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Talking Trade blog

Trump acts against China


Published 25 January 2018

US President Donald Trump is finally turning his protectionist trade rhetoric into action by taking a series of steps aimed at China. Trump has repeatedly argued that the Chinese have been engaged in a sustained and consistent program of unfair trading practices aimed primarily at the United States.

Many of Trump’s early and most vocal threats have appeared hollow throughout his first year in office.  He did not, as he suggested, name China a “currency manipulator” on “Day 1.”  He did not raise tariffs against Chinese products. 

Instead, his administration merely launched several investigative actions against China.  Trump himself attributed his delayed actions to a desire to engage with Chinese leadership over North Korea. 

Trump has few “fixed” viewpoints on policy, but he does have a longstanding interest in trade and trade policy.  His Republican party’s overriding objective had been to push through greater tax cuts.  After nearly a year of effort, despite controlling both houses of Congress and the White House, the Republicans finally got a new tax cutting regime in place in late December.  Midterm elections are looming in November 2018.

Now that tax cuts have been achieved, Trump has more freedom to respond on trade.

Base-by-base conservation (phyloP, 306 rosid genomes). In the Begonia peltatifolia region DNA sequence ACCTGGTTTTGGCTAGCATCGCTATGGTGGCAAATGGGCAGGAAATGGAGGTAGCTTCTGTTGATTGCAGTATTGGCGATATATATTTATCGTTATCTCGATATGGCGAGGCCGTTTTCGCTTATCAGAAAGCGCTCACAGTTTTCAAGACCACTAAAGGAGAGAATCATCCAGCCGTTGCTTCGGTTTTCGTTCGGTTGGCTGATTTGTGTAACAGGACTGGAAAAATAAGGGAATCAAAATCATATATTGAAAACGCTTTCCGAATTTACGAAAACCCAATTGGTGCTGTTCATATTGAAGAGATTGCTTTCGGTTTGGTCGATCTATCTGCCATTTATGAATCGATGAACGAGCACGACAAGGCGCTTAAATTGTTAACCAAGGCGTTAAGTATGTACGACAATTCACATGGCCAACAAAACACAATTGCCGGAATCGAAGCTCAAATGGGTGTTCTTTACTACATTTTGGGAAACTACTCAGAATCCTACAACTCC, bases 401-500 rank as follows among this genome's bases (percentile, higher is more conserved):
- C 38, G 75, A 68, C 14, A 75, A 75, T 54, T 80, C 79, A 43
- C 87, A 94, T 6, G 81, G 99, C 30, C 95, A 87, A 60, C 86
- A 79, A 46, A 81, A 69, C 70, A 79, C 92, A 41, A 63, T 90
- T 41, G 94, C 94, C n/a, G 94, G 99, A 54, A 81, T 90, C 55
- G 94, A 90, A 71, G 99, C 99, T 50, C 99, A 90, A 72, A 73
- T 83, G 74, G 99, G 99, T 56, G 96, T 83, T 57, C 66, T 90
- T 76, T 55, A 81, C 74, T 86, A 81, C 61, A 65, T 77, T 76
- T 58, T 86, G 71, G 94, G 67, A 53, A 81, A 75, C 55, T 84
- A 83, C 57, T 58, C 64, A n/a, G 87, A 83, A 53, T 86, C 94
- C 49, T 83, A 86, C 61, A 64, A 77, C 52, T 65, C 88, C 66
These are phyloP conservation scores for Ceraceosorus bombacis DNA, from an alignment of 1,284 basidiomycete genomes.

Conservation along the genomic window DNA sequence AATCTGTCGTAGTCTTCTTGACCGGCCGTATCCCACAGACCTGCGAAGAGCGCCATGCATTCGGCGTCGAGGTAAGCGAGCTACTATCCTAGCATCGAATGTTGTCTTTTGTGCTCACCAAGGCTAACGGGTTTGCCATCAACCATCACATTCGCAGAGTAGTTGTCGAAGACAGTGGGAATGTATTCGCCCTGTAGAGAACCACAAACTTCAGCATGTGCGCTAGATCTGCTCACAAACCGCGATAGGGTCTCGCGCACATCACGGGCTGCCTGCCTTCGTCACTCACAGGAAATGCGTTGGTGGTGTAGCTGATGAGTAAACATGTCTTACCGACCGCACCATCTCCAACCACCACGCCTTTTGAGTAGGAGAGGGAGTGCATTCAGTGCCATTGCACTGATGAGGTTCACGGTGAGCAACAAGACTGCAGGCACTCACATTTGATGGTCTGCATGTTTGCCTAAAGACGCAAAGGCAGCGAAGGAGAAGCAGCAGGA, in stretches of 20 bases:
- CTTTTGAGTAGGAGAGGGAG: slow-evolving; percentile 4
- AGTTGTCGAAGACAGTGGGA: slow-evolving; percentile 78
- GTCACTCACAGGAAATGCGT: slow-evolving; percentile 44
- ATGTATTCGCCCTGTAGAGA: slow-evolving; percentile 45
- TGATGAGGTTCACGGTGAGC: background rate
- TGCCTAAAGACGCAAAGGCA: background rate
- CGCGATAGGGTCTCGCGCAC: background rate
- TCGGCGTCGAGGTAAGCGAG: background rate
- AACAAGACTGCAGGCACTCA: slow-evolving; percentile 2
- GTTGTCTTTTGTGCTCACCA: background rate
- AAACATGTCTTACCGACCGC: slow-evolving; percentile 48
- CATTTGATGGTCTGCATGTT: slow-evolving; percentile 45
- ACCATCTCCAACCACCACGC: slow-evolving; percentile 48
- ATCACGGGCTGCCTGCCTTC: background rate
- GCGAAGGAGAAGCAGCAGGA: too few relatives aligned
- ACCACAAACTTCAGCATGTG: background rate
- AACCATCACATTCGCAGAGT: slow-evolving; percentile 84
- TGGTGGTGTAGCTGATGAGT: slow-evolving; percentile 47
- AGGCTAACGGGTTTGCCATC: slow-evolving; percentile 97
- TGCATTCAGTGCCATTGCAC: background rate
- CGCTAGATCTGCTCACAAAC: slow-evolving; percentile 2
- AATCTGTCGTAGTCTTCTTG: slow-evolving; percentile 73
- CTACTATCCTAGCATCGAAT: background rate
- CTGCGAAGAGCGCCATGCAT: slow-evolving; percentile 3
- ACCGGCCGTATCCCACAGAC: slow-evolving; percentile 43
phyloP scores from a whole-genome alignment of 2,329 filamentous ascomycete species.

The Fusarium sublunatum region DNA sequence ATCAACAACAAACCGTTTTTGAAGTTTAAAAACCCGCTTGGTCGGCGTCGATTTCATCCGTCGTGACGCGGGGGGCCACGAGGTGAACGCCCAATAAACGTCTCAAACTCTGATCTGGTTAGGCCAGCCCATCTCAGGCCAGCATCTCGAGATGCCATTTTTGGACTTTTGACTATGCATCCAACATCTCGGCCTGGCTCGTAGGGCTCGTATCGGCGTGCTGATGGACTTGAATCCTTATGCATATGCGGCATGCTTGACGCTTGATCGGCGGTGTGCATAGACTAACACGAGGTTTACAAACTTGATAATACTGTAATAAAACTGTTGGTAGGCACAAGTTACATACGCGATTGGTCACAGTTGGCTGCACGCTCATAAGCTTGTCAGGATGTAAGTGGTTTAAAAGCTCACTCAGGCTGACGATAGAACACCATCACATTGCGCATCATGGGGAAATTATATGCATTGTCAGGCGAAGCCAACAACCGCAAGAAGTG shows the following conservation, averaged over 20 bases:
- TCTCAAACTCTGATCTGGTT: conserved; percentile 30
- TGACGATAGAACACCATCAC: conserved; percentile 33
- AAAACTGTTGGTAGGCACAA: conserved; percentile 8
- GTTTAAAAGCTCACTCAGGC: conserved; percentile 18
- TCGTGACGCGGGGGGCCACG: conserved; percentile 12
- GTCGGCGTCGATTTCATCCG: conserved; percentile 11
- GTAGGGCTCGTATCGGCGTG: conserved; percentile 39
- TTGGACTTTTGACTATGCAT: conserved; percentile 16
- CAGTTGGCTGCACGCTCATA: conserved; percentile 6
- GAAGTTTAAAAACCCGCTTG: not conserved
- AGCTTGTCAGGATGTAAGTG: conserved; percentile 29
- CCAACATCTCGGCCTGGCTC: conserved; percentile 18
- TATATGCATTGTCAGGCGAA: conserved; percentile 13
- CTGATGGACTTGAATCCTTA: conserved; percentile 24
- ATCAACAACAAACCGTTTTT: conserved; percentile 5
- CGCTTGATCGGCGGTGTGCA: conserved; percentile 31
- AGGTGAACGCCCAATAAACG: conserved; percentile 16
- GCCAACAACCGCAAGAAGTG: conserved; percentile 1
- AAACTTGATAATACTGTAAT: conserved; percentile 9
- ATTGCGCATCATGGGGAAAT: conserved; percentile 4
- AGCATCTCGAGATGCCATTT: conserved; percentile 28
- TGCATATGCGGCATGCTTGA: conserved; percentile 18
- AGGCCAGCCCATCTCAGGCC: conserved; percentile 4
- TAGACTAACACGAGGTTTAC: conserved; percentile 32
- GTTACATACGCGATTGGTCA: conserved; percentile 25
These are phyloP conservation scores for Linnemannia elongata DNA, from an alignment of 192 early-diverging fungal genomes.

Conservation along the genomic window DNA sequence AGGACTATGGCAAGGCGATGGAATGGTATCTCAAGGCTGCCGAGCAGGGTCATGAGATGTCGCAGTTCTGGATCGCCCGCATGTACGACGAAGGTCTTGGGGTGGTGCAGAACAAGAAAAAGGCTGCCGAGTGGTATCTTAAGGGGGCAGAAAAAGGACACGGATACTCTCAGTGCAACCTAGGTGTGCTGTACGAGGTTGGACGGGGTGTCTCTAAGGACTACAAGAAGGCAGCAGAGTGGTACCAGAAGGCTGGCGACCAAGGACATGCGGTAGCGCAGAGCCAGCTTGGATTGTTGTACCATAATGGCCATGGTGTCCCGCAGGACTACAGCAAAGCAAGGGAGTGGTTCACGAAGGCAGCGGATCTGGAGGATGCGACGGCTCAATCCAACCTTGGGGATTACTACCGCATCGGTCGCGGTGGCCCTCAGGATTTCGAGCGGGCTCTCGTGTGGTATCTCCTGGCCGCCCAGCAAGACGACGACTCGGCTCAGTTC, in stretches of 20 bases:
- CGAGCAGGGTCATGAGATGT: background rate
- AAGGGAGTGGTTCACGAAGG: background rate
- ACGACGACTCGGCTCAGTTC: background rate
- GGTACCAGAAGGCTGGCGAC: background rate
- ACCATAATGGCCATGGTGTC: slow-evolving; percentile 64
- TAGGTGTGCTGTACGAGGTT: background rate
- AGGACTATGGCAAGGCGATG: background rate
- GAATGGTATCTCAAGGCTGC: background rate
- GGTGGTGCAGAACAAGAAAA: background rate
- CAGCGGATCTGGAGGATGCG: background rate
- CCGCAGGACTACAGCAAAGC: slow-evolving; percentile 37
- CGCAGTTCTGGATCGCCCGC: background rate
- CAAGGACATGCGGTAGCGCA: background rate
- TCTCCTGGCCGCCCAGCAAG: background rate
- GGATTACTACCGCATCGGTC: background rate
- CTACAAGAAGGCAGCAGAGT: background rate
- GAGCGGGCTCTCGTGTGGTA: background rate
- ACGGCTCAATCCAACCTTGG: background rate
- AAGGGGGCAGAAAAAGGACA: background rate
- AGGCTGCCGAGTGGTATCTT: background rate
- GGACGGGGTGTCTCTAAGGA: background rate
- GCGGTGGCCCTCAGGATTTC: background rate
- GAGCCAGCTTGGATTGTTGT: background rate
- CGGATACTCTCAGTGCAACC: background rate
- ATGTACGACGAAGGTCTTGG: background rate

China’s trade deficit with the United States widened in 2017 to a record level of USD$275.8 billion.  This is in spite over an overall drop of 17 percent in China’s global trade figures.  Given the obsessive focus of Trump and some of his advisors on merchandise trade figures, a widening trade deficit portends serious difficulties in the bilateral relationship.

January has a series of deadlines and opportunities looming that make it ideal for signaling the start of a renewed, aggressive trade agenda against China.

Twin decisions this week highlight the opening shots:  on solar panels and washing machines. 

Trump accepted the recommendation of the International Trade Commission (ITC) the Section 201 case: a combination of quotas and tariffs of up to 30 percent on the imports of solar cells and panels. 

Of potentially wider significance, part of the ITC argument in its December 27 supplemental report, found that the surge in solar imports came about because of an “unforeseen development” given Chinese subsidies that violated China’s World Trade Organization (WTO) commitments.  The import surge was because China’s government implemented a “series of industrial policies, five-year plans, and other government support programs favoring renewable energy product manufacturing, including (solar) products.” 

This is an important aspect of the case for two reasons.  First, if China opts to challenge any remedies at the WTO, the US will likely argue that safeguards in this circumstance are covered by Article XIX: 1(a) which basically covers “unforeseen circumstances.”  Second, a similar argument could apply to any number of future cases related to China. 

In the same week, the White House also slapped new import curbs on washing machines in another Section 201 case.  While this is not directly applicable to China, Chinese suppliers of raw materials, parts and components could be caught by the new safeguard.

Also in January, US Commerce Secretary Wilbur Ross formally delivered the results of his department’s investigation into the national security implications of imported steel and a another Section 232 case on aluminum to the White House.